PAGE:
Scientists Say They Now Know Why Antarctic Meltwater Stays Below Ocean Surface

February 2, 2017

Many giant shelves of ice hanging off Antarctica into the Southern Ocean are now melting rapidly. But up to now, it has been a mystery why much of the resulting fresh water ends up in the depths instead of floating above saltier, denser ocean waters. Scientists working along one major ice shelf believe they have found the answer: earth’s rotation is pushing meltwater sideways as it bleed off the ice, preventing it from reaching the surface. The finding has implications for how ocean circulation may affect the planet’s future climate. The research was published this week in the journal Nature.

Coauthor Pierre Dutrieux of Lamont-Doherty, said, “The vertical distribution of meltwater influences many global-scale processes, from the redistribution of heat around the globe, to its interactions with the atmosphere and the ecosystem.” He said that while the process has been demonstrated in only one location, indirect observations suggest that it may be widespread. Dutrieux emailed his comments from a Korean research ship off West Antarctica’s Terra Nova Bay, where he and colleagues are conducting related research.

Coauthor Pierre Dutrieux with an instrument that detects fluctuations in ocean water, Terra Nova Bay, Antarctica, Jan. 31, 2017. A similar instrument was used to show why fresh water from melting ice shelves settles far below the surface instead of rising.

Lead author Alberto Naveira Garabato of the United Kingdom’s University of Southampton said the study is “an important step in understanding how the meltwater mixes in the ocean, and will help with the design of climate models, which largely assume meltwater is only present on the surface.”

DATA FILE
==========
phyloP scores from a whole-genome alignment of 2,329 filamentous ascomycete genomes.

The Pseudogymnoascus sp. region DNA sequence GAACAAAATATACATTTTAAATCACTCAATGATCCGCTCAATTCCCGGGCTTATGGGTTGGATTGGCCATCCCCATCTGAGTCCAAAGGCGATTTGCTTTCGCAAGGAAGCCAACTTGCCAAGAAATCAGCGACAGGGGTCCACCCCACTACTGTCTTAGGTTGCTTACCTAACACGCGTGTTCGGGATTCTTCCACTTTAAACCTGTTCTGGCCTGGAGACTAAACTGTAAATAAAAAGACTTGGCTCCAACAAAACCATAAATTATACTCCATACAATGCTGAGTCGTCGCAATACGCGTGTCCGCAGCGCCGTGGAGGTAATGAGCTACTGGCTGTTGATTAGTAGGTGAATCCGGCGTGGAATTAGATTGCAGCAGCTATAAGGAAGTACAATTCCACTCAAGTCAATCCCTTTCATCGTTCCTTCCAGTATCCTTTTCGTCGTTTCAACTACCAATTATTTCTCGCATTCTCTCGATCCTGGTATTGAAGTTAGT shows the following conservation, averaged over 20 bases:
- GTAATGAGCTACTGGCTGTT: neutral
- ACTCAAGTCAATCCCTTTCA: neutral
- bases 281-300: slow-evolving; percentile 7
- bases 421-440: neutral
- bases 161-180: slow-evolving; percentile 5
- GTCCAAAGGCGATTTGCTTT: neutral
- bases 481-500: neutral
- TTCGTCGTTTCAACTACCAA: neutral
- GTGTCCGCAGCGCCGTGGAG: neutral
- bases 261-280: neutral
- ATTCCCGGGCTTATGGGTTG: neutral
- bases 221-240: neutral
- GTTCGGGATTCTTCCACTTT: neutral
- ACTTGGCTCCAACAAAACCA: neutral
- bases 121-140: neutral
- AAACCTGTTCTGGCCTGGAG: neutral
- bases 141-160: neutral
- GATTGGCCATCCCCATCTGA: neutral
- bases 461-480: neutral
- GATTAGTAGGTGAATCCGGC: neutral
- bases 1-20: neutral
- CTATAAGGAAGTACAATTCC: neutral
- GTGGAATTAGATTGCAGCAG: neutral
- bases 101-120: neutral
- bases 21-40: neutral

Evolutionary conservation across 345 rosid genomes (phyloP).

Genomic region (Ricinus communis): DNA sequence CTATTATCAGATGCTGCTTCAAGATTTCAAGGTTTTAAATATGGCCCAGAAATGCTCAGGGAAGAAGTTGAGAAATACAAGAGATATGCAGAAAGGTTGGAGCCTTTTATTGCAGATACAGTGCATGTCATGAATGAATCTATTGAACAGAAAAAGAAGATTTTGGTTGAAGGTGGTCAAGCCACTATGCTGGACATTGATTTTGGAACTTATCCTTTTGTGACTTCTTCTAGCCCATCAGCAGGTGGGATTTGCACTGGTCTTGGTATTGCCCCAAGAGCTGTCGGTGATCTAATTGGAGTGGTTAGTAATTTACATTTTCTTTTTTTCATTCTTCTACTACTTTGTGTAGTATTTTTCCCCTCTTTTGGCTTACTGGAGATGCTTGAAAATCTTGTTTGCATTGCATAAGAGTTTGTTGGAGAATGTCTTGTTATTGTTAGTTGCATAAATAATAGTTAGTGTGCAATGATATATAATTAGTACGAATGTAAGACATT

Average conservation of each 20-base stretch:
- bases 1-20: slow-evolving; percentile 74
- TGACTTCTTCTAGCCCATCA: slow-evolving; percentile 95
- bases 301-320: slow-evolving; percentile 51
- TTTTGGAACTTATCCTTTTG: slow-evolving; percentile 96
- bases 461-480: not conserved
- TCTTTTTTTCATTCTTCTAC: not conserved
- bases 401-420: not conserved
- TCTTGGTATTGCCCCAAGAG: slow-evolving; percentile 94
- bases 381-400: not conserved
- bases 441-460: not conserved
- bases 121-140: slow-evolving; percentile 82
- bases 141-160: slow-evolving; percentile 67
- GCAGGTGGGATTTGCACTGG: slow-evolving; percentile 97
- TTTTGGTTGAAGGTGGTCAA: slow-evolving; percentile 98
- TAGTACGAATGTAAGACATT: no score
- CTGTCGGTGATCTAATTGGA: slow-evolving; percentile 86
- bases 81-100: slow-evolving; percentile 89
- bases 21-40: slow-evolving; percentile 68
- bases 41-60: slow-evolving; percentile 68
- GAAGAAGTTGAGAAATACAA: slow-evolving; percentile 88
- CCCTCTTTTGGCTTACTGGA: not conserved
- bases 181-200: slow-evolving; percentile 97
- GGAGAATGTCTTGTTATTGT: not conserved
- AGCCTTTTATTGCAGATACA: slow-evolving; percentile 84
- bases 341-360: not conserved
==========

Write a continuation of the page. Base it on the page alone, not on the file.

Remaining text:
The researchers made their discovery during a 2014 expedition on the British Antarctic Survey’s research ship James Clark Ross. An instrument called a Vertical Microstructure Profiler—a kind of giant toilet brush that measures subtle fluctuations in the water–detected turbulence amid meltwater as it flowed out of a cave beneath the Pine Island Glacier, one of Antarctica’s fastest melting glaciers. The team found that as meltwater tries to rise above the surrounding denser seawater, earth’s rotation causes it to spin quickly around a vertical axis, creating a vortex that ejects meltwater filaments sideways into the surrounding seawater. This hinders the fresh water from reaching the surface, and much of it ends up settling hundreds of meters down.

Scientists believe that the depth at which meltwater enters the ocean can affect global ocean circulation and, in turn, climate. Fresh surface meltwater makes the upper layers of the Southern Ocean lighter. This is thought to slow down the sinking of surface water, and to favor the expansion of Antarctic sea ice. Injecting the same meltwater further down is believed to have the opposite effect, favoring sinking of surface waters and the retreat of Antarctic sea ice.

The potential effects of such processes were taken to the extreme in the 2004 movie The Day After Tomorrow, in which floating meltwater produced by warming climate caused the North Atlantic to freeze over almost instantly, in turn locking much of the United States in ice within days. “While no one expects our climate to change in the space of a few days, like the movie, we do know that fresh water flowing into our seas could dramatically affect sea levels and ocean circulation,” said study coauthor Alexander Forryan of the University of Southampton. “As such, it is vital our models take into account the presence of both surface and deep meltwater to maximize their accuracy.”

The team now hopes to develop a way to represent the process in climate models, so that scientists can better project the potential global impact of melting Antarctic ice.

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Kevin Krajick
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